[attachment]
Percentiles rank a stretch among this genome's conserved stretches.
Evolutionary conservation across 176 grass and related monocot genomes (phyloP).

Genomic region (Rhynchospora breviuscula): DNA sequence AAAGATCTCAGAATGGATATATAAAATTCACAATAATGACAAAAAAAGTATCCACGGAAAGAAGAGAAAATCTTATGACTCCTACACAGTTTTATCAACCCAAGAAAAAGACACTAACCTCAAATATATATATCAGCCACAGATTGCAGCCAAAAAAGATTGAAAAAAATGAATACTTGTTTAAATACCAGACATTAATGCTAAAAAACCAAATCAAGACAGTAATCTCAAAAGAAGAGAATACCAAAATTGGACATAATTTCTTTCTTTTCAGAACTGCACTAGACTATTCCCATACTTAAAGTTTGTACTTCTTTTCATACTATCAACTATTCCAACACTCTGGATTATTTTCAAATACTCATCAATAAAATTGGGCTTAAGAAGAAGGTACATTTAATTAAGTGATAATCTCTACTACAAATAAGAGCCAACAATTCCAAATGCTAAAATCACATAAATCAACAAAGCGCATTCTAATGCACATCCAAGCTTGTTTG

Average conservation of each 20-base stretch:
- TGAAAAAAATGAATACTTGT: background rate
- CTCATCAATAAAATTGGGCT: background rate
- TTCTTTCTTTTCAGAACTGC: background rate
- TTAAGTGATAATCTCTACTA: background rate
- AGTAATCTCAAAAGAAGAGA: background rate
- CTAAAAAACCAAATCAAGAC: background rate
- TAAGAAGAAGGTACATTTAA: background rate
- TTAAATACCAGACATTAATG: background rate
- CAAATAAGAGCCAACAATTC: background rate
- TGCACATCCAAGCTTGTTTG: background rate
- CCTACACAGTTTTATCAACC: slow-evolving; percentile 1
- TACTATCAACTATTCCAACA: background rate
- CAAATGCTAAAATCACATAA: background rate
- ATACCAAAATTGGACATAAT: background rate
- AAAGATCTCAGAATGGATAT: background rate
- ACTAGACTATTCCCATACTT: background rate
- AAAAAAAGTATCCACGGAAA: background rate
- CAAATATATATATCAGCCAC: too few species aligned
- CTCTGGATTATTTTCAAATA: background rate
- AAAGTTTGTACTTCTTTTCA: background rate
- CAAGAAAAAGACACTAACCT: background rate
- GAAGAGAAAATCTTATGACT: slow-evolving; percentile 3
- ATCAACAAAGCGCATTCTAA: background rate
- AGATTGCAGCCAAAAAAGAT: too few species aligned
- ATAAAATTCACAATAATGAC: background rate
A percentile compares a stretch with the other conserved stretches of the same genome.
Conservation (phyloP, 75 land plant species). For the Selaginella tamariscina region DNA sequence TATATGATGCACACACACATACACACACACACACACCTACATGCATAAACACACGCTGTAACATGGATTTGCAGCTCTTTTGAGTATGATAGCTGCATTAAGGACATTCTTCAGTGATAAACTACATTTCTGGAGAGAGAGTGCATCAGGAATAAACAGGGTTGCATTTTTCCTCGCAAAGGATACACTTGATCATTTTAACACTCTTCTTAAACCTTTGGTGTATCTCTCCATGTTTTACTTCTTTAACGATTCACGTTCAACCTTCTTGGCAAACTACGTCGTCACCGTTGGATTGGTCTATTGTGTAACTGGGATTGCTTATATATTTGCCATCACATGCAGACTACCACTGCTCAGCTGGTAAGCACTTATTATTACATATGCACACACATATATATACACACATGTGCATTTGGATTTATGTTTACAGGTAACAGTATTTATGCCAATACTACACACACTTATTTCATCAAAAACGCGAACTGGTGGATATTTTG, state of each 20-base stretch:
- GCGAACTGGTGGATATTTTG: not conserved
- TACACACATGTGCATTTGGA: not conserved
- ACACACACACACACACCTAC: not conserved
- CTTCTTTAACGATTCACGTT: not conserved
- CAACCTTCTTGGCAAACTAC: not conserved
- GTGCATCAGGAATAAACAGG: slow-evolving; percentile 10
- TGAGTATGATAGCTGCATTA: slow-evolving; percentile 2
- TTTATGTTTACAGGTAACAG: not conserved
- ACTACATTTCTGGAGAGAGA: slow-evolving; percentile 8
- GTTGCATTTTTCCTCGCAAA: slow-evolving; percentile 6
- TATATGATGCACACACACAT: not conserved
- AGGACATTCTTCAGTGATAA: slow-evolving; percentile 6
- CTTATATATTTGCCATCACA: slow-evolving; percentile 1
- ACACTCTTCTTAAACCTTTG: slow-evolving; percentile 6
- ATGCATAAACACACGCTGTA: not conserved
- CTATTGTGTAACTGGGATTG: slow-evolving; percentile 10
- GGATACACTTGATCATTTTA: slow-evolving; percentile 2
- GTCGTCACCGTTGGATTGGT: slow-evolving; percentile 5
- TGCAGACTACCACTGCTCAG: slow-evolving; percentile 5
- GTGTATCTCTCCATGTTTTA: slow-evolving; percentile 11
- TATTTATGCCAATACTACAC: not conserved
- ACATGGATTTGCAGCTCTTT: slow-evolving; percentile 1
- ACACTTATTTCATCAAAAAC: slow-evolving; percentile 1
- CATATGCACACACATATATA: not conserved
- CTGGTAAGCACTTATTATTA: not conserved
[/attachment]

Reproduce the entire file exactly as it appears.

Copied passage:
Percentiles rank a stretch among this genome's conserved stretches.
Evolutionary conservation across 176 grass and related monocot genomes (phyloP).

Genomic region (Rhynchospora breviuscula): DNA sequence AAAGATCTCAGAATGGATATATAAAATTCACAATAATGACAAAAAAAGTATCCACGGAAAGAAGAGAAAATCTTATGACTCCTACACAGTTTTATCAACCCAAGAAAAAGACACTAACCTCAAATATATATATCAGCCACAGATTGCAGCCAAAAAAGATTGAAAAAAATGAATACTTGTTTAAATACCAGACATTAATGCTAAAAAACCAAATCAAGACAGTAATCTCAAAAGAAGAGAATACCAAAATTGGACATAATTTCTTTCTTTTCAGAACTGCACTAGACTATTCCCATACTTAAAGTTTGTACTTCTTTTCATACTATCAACTATTCCAACACTCTGGATTATTTTCAAATACTCATCAATAAAATTGGGCTTAAGAAGAAGGTACATTTAATTAAGTGATAATCTCTACTACAAATAAGAGCCAACAATTCCAAATGCTAAAATCACATAAATCAACAAAGCGCATTCTAATGCACATCCAAGCTTGTTTG

Average conservation of each 20-base stretch:
- TGAAAAAAATGAATACTTGT: background rate
- CTCATCAATAAAATTGGGCT: background rate
- TTCTTTCTTTTCAGAACTGC: background rate
- TTAAGTGATAATCTCTACTA: background rate
- AGTAATCTCAAAAGAAGAGA: background rate
- CTAAAAAACCAAATCAAGAC: background rate
- TAAGAAGAAGGTACATTTAA: background rate
- TTAAATACCAGACATTAATG: background rate
- CAAATAAGAGCCAACAATTC: background rate
- TGCACATCCAAGCTTGTTTG: background rate
- CCTACACAGTTTTATCAACC: slow-evolving; percentile 1
- TACTATCAACTATTCCAACA: background rate
- CAAATGCTAAAATCACATAA: background rate
- ATACCAAAATTGGACATAAT: background rate
- AAAGATCTCAGAATGGATAT: background rate
- ACTAGACTATTCCCATACTT: background rate
- AAAAAAAGTATCCACGGAAA: background rate
- CAAATATATATATCAGCCAC: too few species aligned
- CTCTGGATTATTTTCAAATA: background rate
- AAAGTTTGTACTTCTTTTCA: background rate
- CAAGAAAAAGACACTAACCT: background rate
- GAAGAGAAAATCTTATGACT: slow-evolving; percentile 3
- ATCAACAAAGCGCATTCTAA: background rate
- AGATTGCAGCCAAAAAAGAT: too few species aligned
- ATAAAATTCACAATAATGAC: background rate
A percentile compares a stretch with the other conserved stretches of the same genome.
Conservation (phyloP, 75 land plant species). For the Selaginella tamariscina region DNA sequence TATATGATGCACACACACATACACACACACACACACCTACATGCATAAACACACGCTGTAACATGGATTTGCAGCTCTTTTGAGTATGATAGCTGCATTAAGGACATTCTTCAGTGATAAACTACATTTCTGGAGAGAGAGTGCATCAGGAATAAACAGGGTTGCATTTTTCCTCGCAAAGGATACACTTGATCATTTTAACACTCTTCTTAAACCTTTGGTGTATCTCTCCATGTTTTACTTCTTTAACGATTCACGTTCAACCTTCTTGGCAAACTACGTCGTCACCGTTGGATTGGTCTATTGTGTAACTGGGATTGCTTATATATTTGCCATCACATGCAGACTACCACTGCTCAGCTGGTAAGCACTTATTATTACATATGCACACACATATATATACACACATGTGCATTTGGATTTATGTTTACAGGTAACAGTATTTATGCCAATACTACACACACTTATTTCATCAAAAACGCGAACTGGTGGATATTTTG, state of each 20-base stretch:
- GCGAACTGGTGGATATTTTG: not conserved
- TACACACATGTGCATTTGGA: not conserved
- ACACACACACACACACCTAC: not conserved
- CTTCTTTAACGATTCACGTT: not conserved
- CAACCTTCTTGGCAAACTAC: not conserved
- GTGCATCAGGAATAAACAGG: slow-evolving; percentile 10
- TGAGTATGATAGCTGCATTA: slow-evolving; percentile 2
- TTTATGTTTACAGGTAACAG: not conserved
- ACTACATTTCTGGAGAGAGA: slow-evolving; percentile 8
- GTTGCATTTTTCCTCGCAAA: slow-evolving; percentile 6
- TATATGATGCACACACACAT: not conserved
- AGGACATTCTTCAGTGATAA: slow-evolving; percentile 6
- CTTATATATTTGCCATCACA: slow-evolving; percentile 1
- ACACTCTTCTTAAACCTTTG: slow-evolving; percentile 6
- ATGCATAAACACACGCTGTA: not conserved
- CTATTGTGTAACTGGGATTG: slow-evolving; percentile 10
- GGATACACTTGATCATTTTA: slow-evolving; percentile 2
- GTCGTCACCGTTGGATTGGT: slow-evolving; percentile 5
- TGCAGACTACCACTGCTCAG: slow-evolving; percentile 5
- GTGTATCTCTCCATGTTTTA: slow-evolving; percentile 11
- TATTTATGCCAATACTACAC: not conserved
- ACATGGATTTGCAGCTCTTT: slow-evolving; percentile 1
- ACACTTATTTCATCAAAAAC: slow-evolving; percentile 1
- CATATGCACACACATATATA: not conserved
- CTGGTAAGCACTTATTATTA: not conserved